From Belonging to Belief

Modern Secularisms and the Construction of Religion in Kyrgyzstan

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Julie McBrien
Central Eurasia in Context
  • Pittsburgh, PA: 
    University of Pittsburgh Press
    , November
     240 pages.
     For other formats: Link to Publisher's Website.
Review coming soon!

Review by David Radford forthcoming.


This book presents a nuanced ethnographic study of Islam and secularism in post-Soviet Central Asia, as seen from the small town of Bazaar-Korgon in southern Kyrgyzstan. Julie McBrien explores belief and non-belief, varying practices of Islam, discourses of extremism, and the role of the state, to elucidate the everyday experiences of Bazaar-Korgonians. She shows how Islam is explored, lived, and debated in both conventional and novel sites, and argues that religion is not always a matter of belief— sometimes it is essentially about belonging. McBrien details the complex process of evolving religion in a region that has experienced both Soviet atheism and post-Soviet secularism, each of which has profoundly formed the way Muslims interpret and live Islam.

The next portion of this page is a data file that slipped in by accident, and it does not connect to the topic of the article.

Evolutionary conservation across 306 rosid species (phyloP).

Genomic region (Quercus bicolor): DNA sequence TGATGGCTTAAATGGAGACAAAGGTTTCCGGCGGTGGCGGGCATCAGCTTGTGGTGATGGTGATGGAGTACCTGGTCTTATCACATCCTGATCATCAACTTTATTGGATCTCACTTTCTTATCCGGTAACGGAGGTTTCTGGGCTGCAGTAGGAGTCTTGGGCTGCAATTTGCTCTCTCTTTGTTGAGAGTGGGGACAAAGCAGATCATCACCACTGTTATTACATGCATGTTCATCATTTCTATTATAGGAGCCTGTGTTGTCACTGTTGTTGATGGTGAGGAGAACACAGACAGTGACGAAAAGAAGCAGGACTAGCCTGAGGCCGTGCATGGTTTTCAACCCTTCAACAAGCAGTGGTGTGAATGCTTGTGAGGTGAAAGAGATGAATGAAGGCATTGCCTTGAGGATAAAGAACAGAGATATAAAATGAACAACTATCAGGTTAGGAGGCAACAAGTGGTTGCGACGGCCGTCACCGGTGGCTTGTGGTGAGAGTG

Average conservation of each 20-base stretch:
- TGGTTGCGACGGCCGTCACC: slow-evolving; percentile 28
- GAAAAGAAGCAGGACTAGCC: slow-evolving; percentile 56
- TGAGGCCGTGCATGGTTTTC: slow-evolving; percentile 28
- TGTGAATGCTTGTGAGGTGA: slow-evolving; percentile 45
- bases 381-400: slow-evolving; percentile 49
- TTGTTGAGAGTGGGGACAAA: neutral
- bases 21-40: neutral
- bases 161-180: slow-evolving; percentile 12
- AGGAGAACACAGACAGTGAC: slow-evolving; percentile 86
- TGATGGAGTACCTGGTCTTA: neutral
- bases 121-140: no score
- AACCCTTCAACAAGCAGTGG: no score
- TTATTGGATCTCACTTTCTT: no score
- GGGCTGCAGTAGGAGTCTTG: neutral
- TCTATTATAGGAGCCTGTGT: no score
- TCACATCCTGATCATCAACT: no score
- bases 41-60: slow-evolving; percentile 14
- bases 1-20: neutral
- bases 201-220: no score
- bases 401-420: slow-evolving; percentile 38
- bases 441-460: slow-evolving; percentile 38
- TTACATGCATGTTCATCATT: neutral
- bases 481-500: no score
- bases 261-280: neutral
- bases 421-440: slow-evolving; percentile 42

About the Author(s)/Editor(s)/Translator(s): 

Julie McBrien is Assistant Professor of Anthropology at the University of Amsterdam.

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